problem with new brake installation - Fiberglass RV


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Old 12-07-2013, 02:59 PM   #1
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Name: outdoorman
Trailer: Casita
Georgia
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problem with new brake installation

I decided to install brakes on my 16' Casita LD.
I received all new parts fro etrailer including: new hub assemblies and new backing plate/brake parts. Essentially everything from the spindle and flange forward is new out of the box.
The problem/question I have is that the Nev-R-Adjust brakes have uneven 'drag' felt when I hand spin the mounted hub. This is before any adjustment. It is on both sides.
I watched the on-line videos from etrailer that explain that I should adjust until I feel some drag but already some part of rotating the hub has drag while part of has no drag.
I called etrailer but of course the technicians are not working on weekends.
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Old 12-07-2013, 04:07 PM   #2
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Originally Posted by outdoorman View Post
I decided to install brakes on my 16' Casita LD.
I received all new parts fro etrailer including: new hub assemblies and new backing plate/brake parts. Essentially everything from the spindle and flange forward is new out of the box.
The problem/question I have is that the Nev-R-Adjust brakes have uneven 'drag' felt when I hand spin the mounted hub. This is before any adjustment. It is on both sides.
I watched the on-line videos from etrailer that explain that I should adjust until I feel some drag but already some part of rotating the hub has drag while part of has no drag.
I called etrailer but of course the technicians are not working on weekends.
That is a common problem with drum brakes since at least the 1930s. If you look at the shoes you will see that the friction material is squared off at the end of each shoe. Also the shoes are self-centering, but they take a few stops to break-in.
Despite the name... you should make an initial adjustment. Tighten them until they are hard to turn by hand, thn back off six or eight clicks.
Assuming the brake drums are round , the end of the shoe will wear off and make the shoes "round" to fit after a couple hundred miles...Then they will even out.
Years ago many mechanics would use a belt sander to taper the square end of the shoes then add a tablespoon of baking soda to the drum to hasten break-in and deglaze drums which didn't need turned.
Your brakes came preassembled so you would be better off just to wait for them to break-in. You may need to make a second "initial" adjustment after break-in, but probably not, since they are all new and start at the same level.
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Old 12-07-2013, 04:08 PM   #3
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Name: bob
Trailer: 1984 u-haul ct13; 1996 Casita 17 Spirit Deluxe; 1946 Modernistic teardrop
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possibly the shoes are not centered, or the drum is a little out of round. If you have all the electric done, try applying the brakes a couple times to center the shoes, then final adjust, or adjust the shoes to where you can't turn the wheel and then back them off if that is possible. Are the drums cast, or pressed steel.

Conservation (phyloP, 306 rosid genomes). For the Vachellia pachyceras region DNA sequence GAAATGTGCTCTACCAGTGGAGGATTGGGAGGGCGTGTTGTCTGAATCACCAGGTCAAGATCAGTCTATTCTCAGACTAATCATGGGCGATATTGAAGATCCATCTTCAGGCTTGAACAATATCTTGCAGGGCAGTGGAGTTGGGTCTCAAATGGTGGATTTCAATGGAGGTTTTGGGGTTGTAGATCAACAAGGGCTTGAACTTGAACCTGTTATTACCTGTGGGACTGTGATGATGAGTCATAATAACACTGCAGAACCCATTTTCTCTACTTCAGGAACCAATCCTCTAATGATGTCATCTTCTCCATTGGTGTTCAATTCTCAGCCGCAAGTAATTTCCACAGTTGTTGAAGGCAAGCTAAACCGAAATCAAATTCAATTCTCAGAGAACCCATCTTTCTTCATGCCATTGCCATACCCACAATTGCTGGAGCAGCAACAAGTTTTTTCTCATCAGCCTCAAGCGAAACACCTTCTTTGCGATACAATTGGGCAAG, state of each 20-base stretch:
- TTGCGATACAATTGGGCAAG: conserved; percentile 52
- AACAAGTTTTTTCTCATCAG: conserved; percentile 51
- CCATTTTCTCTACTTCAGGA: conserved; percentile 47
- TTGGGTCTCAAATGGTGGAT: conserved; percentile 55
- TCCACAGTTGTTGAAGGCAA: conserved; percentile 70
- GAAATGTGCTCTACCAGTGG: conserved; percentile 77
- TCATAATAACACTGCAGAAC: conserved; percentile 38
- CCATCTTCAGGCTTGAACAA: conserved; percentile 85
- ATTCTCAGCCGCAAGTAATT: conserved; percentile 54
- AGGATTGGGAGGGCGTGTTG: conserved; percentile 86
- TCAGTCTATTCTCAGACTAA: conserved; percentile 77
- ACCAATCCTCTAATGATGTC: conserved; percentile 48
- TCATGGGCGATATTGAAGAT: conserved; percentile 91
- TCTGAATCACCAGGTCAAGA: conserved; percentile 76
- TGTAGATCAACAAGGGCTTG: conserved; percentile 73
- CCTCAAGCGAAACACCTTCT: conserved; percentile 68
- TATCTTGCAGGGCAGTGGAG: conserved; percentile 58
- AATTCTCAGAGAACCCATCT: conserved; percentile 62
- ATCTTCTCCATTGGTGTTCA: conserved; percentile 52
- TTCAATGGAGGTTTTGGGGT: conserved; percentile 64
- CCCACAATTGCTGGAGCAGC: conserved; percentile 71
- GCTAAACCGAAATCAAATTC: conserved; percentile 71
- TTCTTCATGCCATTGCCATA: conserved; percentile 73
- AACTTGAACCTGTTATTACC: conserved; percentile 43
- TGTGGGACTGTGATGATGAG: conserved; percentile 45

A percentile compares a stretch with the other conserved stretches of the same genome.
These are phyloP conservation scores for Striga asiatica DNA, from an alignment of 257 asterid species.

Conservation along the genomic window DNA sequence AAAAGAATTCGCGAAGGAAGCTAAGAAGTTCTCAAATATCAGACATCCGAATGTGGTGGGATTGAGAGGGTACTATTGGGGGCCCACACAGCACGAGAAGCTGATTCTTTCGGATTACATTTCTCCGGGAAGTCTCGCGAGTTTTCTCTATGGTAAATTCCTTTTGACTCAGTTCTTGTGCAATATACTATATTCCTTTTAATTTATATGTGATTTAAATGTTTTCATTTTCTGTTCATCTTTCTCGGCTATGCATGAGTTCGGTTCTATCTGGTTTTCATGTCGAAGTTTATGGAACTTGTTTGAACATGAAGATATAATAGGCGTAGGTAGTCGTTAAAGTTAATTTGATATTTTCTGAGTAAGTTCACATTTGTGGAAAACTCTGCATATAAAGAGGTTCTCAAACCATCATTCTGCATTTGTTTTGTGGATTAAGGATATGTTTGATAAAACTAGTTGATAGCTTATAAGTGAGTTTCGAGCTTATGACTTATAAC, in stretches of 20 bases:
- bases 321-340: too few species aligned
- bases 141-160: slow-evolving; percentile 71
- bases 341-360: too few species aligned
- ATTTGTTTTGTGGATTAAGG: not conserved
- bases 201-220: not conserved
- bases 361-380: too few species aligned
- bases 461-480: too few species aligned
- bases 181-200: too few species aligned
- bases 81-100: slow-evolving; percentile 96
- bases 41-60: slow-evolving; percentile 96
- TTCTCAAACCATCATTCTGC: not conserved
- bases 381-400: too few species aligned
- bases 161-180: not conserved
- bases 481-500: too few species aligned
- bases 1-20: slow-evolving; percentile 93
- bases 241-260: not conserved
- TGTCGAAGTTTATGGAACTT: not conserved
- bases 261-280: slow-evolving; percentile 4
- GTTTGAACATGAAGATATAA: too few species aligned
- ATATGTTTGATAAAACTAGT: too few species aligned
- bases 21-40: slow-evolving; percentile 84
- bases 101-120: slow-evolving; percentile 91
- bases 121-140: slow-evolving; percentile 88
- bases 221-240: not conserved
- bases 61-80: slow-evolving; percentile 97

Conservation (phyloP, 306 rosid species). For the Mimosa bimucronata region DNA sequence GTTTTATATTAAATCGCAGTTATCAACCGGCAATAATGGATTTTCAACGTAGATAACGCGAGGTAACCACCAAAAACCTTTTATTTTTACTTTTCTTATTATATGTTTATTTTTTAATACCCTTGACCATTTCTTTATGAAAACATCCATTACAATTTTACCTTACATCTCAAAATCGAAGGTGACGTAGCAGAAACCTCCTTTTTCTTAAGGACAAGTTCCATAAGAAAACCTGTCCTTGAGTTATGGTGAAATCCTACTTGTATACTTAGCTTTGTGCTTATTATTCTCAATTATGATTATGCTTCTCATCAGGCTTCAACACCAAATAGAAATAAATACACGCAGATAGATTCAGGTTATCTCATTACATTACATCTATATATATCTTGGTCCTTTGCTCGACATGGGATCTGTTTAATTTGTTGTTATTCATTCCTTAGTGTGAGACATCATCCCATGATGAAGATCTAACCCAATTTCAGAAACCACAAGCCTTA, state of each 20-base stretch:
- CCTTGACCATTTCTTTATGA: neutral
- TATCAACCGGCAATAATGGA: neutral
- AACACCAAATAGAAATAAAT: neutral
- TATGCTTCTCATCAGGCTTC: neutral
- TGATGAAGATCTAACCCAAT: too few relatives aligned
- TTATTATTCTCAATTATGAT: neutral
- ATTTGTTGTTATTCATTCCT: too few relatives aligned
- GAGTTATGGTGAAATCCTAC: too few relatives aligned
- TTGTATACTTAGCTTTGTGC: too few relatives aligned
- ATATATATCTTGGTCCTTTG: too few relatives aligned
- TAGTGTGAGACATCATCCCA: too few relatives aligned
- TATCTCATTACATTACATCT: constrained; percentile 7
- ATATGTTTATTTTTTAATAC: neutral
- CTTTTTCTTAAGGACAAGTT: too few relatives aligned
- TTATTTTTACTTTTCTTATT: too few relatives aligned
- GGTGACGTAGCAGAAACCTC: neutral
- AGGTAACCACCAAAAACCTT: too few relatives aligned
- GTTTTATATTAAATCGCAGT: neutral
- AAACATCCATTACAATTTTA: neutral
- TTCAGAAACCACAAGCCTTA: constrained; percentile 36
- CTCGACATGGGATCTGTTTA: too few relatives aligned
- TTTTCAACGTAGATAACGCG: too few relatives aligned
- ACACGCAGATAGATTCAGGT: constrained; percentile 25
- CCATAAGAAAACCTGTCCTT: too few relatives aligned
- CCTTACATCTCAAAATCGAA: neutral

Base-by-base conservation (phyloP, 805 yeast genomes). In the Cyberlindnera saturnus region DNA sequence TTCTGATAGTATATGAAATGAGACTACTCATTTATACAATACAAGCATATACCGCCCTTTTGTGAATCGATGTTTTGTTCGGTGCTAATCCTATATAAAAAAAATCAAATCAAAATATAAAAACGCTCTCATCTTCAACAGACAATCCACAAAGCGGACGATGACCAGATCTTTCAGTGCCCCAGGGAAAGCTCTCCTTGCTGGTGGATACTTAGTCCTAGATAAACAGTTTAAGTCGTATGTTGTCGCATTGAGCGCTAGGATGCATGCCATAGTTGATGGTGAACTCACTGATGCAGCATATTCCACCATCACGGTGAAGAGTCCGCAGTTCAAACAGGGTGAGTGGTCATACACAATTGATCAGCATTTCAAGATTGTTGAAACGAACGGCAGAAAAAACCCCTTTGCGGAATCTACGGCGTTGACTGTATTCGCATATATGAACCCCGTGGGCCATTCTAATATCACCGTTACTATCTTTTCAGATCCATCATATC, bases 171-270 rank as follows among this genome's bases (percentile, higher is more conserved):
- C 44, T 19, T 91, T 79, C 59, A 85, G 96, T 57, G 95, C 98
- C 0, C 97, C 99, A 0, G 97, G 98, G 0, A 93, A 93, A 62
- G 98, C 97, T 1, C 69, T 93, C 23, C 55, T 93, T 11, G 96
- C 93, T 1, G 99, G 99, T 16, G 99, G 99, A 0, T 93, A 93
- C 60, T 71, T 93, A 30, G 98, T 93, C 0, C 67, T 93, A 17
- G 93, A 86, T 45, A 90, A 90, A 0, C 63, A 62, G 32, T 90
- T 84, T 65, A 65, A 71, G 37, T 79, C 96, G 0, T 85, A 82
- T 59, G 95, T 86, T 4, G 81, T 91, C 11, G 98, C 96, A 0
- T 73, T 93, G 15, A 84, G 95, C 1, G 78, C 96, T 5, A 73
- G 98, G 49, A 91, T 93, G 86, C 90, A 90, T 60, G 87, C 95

EDIT; Floyd's got it, replied one minute ahead of me, I type slow!
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Old 12-07-2013, 04:15 PM   #4
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My brakes still do this after 6,000+ miles.
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Old 12-07-2013, 04:59 PM   #5
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Name: outdoorman
Trailer: Casita
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I planned to drive to a nearby trailer shop next week and have them install a brake controller in my 1996 Ford Bronco.
If I brought my Casita along for the trailer shop to check out my install would they do anything different than what you recommended in the initial adjustment? If not I just follow you instructions. Thanks.
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Old 12-07-2013, 06:20 PM   #6
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They may check the drums for out of round, or properly seated on the hubs if they are a separate piece from the hub.
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Old 12-07-2013, 06:49 PM   #7
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Originally Posted by mary and bob View Post
They may check the drums for out of round, or properly seated on the hubs if they are a separate piece from the hub.
Trailer electric brake assemblies incorporate the drum as part of the hub. The magnetic actuator works against the outer surface of the assembly, so it's wear surface is replaced as part of the drum/hub assembly.
On older rear drive American cars and light trucks with hydraulic drum brakes, the fronts were usually one piece drum/hub over spindle(sorta like trailer brakes) and the backs were usually separate drums over the axle flange.
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Old 12-07-2013, 07:20 PM   #8
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Name: bob
Trailer: 1984 u-haul ct13; 1996 Casita 17 Spirit Deluxe; 1946 Modernistic teardrop
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Floyd is correct. I recall, but possibly not right, that many years ago I did a trailer brake conversion that used a separate stamped steel drum that I didn't really like. But it was a long time ago so I don't remember exactly. Maybe it was a surge brake setup. I suppose we can assume that since the hub and drum are one piece, the shoe surface would not be out of round with the bearing surface? Too many years of big truck work has the separate drum feature stuck in my mind. I won't comment on this issue anymore as I haven't done any camper brake work in quite some time and am probably rusty on the specifics. Thanks for the correction Floyd.